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Clinical Negligence Specialist Paul Sankey on whether Pressure Sores can be avoided

The answer is that in the vast majority of Pressure Sore Claims can and should be avoided with proper nursing care. It is therefore frustrating to be approached regularly by clients who have suffered quite severe pain and in some cases even Amputations after developing Pressure Sores in hospital.
The NHS has taken a number of initiatives in the past to avoid Pressure Sores and guidance in 1994-95 aimed to reduce them by 5% annually. One document by the NHS Executive is called ‘Pressure Ulcers – A Preventable Problem’. The clue is in the title. They are preventable. One Tissue Viability Nurse wrote in 2001, ‘It is a sad indictment to the current state of care in the UK that the government feels it necessary to set out a national framework for the prevention of pressure related damage’. It is a sad indictment because at one time levels of nursing care were such that Pressure Sores were rare. This is not necessarily to criticise nurses – staffing levels on wards are sometimes such that patients receive too little care.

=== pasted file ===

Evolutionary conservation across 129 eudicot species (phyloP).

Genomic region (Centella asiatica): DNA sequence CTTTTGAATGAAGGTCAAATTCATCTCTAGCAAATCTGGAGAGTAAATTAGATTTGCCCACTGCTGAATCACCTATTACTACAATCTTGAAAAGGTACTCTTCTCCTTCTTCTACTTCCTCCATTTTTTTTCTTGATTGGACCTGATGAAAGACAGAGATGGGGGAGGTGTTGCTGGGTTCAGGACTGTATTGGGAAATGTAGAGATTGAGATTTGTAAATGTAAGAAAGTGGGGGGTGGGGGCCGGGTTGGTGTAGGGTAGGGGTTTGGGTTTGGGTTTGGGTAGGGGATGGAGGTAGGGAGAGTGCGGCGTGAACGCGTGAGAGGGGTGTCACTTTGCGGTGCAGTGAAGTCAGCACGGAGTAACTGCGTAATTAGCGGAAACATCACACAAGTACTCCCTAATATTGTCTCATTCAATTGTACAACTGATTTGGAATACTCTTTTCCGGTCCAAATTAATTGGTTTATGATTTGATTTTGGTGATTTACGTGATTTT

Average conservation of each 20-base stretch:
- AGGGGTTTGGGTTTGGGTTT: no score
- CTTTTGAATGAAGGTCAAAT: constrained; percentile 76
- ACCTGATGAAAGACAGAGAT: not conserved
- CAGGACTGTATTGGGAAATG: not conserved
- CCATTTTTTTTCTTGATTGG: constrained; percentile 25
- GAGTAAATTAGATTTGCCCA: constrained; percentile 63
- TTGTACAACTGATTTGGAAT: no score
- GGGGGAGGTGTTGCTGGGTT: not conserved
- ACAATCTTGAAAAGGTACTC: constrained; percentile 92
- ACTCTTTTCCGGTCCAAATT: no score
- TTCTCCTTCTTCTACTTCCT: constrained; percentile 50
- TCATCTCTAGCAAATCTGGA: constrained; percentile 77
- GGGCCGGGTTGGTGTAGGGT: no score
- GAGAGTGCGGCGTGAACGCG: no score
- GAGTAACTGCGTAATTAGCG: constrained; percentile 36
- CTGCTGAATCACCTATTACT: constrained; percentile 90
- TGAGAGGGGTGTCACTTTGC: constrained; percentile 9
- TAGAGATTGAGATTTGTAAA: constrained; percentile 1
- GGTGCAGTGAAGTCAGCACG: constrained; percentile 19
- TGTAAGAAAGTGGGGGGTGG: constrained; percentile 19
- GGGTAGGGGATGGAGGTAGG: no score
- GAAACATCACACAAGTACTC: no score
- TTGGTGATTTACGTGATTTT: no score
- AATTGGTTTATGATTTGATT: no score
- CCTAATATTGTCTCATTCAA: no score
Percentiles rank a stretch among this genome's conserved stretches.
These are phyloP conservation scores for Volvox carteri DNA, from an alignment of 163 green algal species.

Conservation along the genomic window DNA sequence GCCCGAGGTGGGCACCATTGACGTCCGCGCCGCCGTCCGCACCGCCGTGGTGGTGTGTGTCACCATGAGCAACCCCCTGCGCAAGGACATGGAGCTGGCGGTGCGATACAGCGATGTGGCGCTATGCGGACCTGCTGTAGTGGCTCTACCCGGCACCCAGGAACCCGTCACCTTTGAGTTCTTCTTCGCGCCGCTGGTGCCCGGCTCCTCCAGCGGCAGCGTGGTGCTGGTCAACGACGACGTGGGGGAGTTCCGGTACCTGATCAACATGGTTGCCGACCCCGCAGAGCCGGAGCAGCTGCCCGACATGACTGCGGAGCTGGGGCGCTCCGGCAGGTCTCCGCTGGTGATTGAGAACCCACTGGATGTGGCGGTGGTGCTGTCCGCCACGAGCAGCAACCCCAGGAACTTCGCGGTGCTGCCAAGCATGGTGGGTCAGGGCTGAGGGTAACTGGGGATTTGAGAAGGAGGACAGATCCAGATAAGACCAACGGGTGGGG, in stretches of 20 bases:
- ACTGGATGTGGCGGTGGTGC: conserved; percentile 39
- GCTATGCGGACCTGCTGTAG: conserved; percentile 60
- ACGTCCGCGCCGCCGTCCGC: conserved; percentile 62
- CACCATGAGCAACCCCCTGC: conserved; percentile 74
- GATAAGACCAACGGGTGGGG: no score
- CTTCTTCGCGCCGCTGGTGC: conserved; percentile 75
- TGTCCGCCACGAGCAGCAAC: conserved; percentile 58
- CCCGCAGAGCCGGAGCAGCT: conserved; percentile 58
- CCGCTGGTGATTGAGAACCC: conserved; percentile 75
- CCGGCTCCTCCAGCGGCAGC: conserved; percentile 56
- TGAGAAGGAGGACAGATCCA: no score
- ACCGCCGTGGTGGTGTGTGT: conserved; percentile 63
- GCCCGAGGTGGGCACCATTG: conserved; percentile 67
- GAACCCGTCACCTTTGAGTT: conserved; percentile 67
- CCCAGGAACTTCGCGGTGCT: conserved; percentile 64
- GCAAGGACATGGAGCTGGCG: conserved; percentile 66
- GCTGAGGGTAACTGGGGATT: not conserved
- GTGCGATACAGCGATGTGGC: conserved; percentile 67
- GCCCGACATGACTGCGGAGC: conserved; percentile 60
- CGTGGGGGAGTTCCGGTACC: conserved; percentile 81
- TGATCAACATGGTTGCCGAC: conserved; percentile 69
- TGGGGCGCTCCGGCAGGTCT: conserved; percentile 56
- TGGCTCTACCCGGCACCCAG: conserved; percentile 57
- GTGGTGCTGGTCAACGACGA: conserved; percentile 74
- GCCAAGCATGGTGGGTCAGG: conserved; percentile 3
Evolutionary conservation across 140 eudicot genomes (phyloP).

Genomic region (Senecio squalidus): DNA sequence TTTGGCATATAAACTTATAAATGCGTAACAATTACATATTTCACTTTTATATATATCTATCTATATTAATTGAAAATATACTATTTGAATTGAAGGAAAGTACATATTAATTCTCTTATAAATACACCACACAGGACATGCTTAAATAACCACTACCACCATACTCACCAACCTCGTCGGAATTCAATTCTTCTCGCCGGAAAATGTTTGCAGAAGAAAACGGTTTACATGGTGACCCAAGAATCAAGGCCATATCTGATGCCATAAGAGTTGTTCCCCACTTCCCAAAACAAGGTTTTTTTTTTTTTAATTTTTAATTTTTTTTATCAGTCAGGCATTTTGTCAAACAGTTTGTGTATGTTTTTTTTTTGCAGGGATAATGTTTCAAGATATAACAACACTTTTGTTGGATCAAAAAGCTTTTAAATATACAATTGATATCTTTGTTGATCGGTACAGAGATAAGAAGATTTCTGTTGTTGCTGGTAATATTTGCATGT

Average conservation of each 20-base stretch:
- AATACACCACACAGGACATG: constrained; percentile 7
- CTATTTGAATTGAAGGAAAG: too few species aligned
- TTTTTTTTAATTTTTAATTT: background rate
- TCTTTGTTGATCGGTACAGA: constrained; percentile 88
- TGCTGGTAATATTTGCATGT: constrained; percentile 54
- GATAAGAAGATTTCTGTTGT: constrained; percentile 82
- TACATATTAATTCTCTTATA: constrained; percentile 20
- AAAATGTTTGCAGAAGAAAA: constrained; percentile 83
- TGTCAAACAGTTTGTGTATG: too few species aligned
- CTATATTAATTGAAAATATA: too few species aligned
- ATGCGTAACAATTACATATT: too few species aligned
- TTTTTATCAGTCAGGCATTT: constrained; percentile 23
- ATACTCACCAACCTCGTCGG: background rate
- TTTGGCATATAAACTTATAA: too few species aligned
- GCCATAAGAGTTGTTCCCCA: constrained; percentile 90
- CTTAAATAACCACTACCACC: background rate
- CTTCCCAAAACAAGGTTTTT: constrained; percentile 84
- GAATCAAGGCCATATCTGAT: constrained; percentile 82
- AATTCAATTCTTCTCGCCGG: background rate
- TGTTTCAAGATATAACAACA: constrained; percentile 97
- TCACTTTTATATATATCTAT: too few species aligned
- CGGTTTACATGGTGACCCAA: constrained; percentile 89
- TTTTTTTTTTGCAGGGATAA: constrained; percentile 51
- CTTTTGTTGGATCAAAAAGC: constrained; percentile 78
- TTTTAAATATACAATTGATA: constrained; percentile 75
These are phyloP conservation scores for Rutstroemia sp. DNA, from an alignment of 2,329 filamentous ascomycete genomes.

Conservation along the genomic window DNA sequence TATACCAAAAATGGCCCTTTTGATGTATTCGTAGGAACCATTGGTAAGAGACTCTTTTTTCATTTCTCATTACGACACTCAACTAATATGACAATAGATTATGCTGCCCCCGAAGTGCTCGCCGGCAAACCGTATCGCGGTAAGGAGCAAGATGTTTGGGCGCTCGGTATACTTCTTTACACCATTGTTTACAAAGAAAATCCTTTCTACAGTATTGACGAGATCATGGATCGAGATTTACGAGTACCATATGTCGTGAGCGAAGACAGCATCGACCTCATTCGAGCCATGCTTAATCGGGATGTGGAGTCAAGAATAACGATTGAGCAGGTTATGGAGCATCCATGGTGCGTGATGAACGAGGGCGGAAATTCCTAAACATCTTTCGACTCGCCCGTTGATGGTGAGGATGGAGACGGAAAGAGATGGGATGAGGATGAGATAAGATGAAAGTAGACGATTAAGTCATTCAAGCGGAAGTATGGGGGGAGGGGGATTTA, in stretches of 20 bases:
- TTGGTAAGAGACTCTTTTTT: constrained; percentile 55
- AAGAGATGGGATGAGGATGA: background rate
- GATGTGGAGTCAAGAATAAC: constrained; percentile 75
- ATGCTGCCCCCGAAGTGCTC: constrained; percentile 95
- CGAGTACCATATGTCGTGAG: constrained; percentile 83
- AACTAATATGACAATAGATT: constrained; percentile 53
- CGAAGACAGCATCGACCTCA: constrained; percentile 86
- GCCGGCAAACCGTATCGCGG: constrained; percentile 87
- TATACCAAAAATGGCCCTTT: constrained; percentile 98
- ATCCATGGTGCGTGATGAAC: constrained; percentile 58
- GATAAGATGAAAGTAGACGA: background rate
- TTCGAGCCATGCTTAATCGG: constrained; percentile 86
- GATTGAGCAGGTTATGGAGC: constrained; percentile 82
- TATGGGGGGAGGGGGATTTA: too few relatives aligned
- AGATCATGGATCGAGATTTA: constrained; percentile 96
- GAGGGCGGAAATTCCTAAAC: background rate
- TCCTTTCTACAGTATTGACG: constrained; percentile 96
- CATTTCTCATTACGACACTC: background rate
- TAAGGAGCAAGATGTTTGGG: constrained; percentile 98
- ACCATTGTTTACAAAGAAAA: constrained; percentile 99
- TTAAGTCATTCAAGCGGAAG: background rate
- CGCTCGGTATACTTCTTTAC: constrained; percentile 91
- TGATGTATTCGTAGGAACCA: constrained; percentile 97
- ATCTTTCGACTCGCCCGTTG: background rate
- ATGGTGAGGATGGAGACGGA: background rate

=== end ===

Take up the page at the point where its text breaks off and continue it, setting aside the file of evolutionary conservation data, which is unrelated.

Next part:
Generally hospitals should identify patients at risk of pressure damage and assess them using a measure such as the Waterlow Scale. Patients at greater risk should be placed on pressure-relieving mattresses. If there is a particular area at risk – for instance heels in a patient who keeps sliding down the bed – there may be other appropriate equipment to assist. Their skin should be inspected regularly and some patients should be moved or turned regularly. There is no rule as to how frequently. There is a disadvantage in moving them too frequently and disturbing their sleep. What is right for a patient depends on the condition of their skin and the level of risk. Adequate nutrition is important: malnourished patients are at greater risk. If any blemishes develop they should be properly monitored and their condition recorded. Where Pressure Sores develop the patient should be seen by a Tissue Viability Nurse. However the key is prevention rather than treatment.
Pressure Sores are bound to cause pain. In some cases they may resolve relatively quickly. However we have dealt with claims for people who have suffered Amputations or died. In one of the worst cases an elderly man had to undergo an above-knee Amputation of one leg because of Pressure Sores. Had he not then tragically died from infection he would have needed a second above-knee Amputation. This is therefore a very serious problem.
None of this is rocket science. It is disappointing therefore that Pressure Sore Claims form such a large part of our practice. Pressure Sores generally can be prevented and, with proper care, they should be.


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